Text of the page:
Grandison Delaney Royston (1809–1889)

Grandison Delaney Royston was an early Arkansas statesman, politician, and attorney who served at the constitutional convention of both 1836 and 1874, as well as serving one term in the Confederate Congress.

Grandison Delaney Royston was born on December 9, 1809, in Carter County, Tennessee. He studied as a child in a local subscription school and, later, at Presbyterian Academy in nearby Washington County, Tennessee. In 1829, he began law studies with a local judge and was admitted to the Tennessee bar in December 1831. He moved to Arkansas on April 1, 1832, first settling in Fayetteville (Washington County), where he would practice law and teach school for a short period. Later that year, he relocated to Washington (Hempstead County), where he spent the rest of his life.

Royston’s career in public service began when he was appointed prosecuting attorney in 1833 to one of the state’s four circuits, while also maintaining a private law practice. He served in this role until 1835, being elected as a delegate to the state’s first constitutional convention for the upcoming year.

On January 1, 1835, in Little Rock (Pulaski County), Royston married Clarissa Bates, a fifteen-year-old native of Herculaneum, Missouri.

In 1836, Royston was nominated U.S. District Attorney by President Andrew Jackson but was not confirmed due to an earlier legislative vote he had cast in opposition to the president. A few years later, he was nominated again, and confirmed, by President John Tyler.

Royston played an important role in a tragic event for the young state. On December 4, 1837, during the first meeting of the Arkansas General Assembly, Representative Royston watched as Speaker of the House John Wilson of Clark County attacked Representative Joseph J. Anthony of Randolph County on the floor of the House of Representatives, killing him with a Bowie knife. Wilson was immediately expelled from the chamber, and Royston was soon elected and sworn-in as the second Speaker of the House. In 1856, Royston was elected to the Arkansas Senate, representing Hempstead, Lafayette, and Pike counties.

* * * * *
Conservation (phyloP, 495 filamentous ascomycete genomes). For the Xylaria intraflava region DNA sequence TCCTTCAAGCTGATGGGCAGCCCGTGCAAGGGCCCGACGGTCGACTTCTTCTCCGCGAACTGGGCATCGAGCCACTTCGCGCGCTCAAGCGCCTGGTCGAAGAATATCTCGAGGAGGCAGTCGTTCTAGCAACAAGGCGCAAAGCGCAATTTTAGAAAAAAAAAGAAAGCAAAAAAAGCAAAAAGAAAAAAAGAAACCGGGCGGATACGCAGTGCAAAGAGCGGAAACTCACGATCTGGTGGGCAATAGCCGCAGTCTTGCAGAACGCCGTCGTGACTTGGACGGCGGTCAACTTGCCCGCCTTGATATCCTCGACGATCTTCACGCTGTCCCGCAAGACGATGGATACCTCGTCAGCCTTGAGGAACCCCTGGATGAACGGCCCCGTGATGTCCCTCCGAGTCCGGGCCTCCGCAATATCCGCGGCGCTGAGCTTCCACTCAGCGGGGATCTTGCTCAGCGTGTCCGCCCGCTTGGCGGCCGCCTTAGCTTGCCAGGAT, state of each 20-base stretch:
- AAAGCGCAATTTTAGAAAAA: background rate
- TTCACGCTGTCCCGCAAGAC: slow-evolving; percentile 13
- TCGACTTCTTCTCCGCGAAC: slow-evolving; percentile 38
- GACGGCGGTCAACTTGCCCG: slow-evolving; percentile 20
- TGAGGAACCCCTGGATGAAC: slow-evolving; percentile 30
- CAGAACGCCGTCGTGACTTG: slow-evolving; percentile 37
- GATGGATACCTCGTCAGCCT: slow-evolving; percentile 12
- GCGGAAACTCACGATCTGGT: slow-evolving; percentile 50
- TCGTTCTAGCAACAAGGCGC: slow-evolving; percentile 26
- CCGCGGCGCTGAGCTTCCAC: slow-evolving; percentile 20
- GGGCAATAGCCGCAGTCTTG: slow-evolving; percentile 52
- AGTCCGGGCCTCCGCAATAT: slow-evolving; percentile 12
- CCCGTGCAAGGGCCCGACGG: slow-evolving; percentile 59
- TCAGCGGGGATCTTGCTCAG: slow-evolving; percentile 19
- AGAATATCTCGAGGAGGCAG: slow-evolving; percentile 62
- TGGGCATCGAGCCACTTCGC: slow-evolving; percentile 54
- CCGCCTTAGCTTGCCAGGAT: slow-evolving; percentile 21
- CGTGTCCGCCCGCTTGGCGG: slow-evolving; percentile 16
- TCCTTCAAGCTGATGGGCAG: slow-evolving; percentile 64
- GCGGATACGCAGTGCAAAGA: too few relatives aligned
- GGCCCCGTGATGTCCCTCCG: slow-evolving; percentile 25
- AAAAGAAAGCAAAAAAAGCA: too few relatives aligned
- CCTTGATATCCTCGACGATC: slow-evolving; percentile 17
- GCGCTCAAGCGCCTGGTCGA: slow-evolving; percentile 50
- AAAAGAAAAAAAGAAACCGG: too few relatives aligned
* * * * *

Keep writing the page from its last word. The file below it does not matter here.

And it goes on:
Royston attained the rank of brigadier general during the administration of Arkansas’s third governor, Thomas Stevenson Drew, who served from 1844 to 1849. Royston was a member of Drew’s administration and was in the state militia. Historical accounts and news reports regularly refer to him as General Grandison Royston later in his life, but little evidence exists that he served in any wartime capacity.

In 1861, Royston was elected to the first Confederate Congress in Richmond, Virginia, and served only one term before losing a reelection bid to Rufus K. Garland. He, like many prominent southerners of the day, initially opposed secession yet supported the institution of slavery. On July 17, 1865, Royston and fellow former Confederate lawmaker Augustus Hill Garland traveled to Washington DC to receive a postwar pardon from President Andrew Johnson. Garland would go on to serve as governor and later become the first cabinet member from the state, serving as U.S. Attorney General under President Grover Cleveland.

The final chapter of Royston’s public life came in 1874 when he was elected to preside over the constitutional convention in Little Rock. He was the only member to have served in both this gathering and the first convention of 1836.

Royston, a staunch Democrat, served as a national convention delegate in later life, served on the University of Arkansas Board of Governors, and briefly considered a run for the U.S. Senate before ultimately deciding against it.

Royston’s death on August 14, 1889, at the age of seventy-nine was reported as far away as Maryland, where the Baltimore Sun reported him to have been the last surviving member of Arkansas’s 1836 constitutional convention and the last living witness to the Wilson-Anthony fray on the floor of the Arkansas House of Representatives. He is buried in the Old Washington Cemetery in Hempstead County. His home was listed on the National Register of Historic Places on June 21, 1971.

For additional information:
Arkansas Times and Advocate, December 11, 1837, p. 3.

“Gen. R. D. Royston, an Interview in which He Admits His Candidacy for U.S. Senate.” Arkansas Democrat, December 5, 1883, p. 4.

“General Royston, Sketch of the Life of a Former Tennessean.” Herald and Tribune (Jonesboro, Tennessee), October 29, 1885, p. 2.

“Grandison D. Royston House.” National Register of Historic Places nomination form. On file at Arkansas Historic Preservation Program, Little Rock, Arkansas. Online at (accessed September 19, 2020).

Newberry, Farrar. “The ‘Grand Old Roman.’” Arkansas Historical Quarterly 18 (Spring 1959): 26–43.

“Old Timers in Arkansas, from the St. Louis Dispatch.” Fayetteville Weekly Democrat, April 13, 1882, p. 1.

“An Old Tragedy Recalled.” Baltimore Sun, August 16, 1889, p. 5.

Weekly Standard (Raleigh, North Carolina), November 24, 1836, p. 3.

Len Pitcock
Hot Springs, Arkansas


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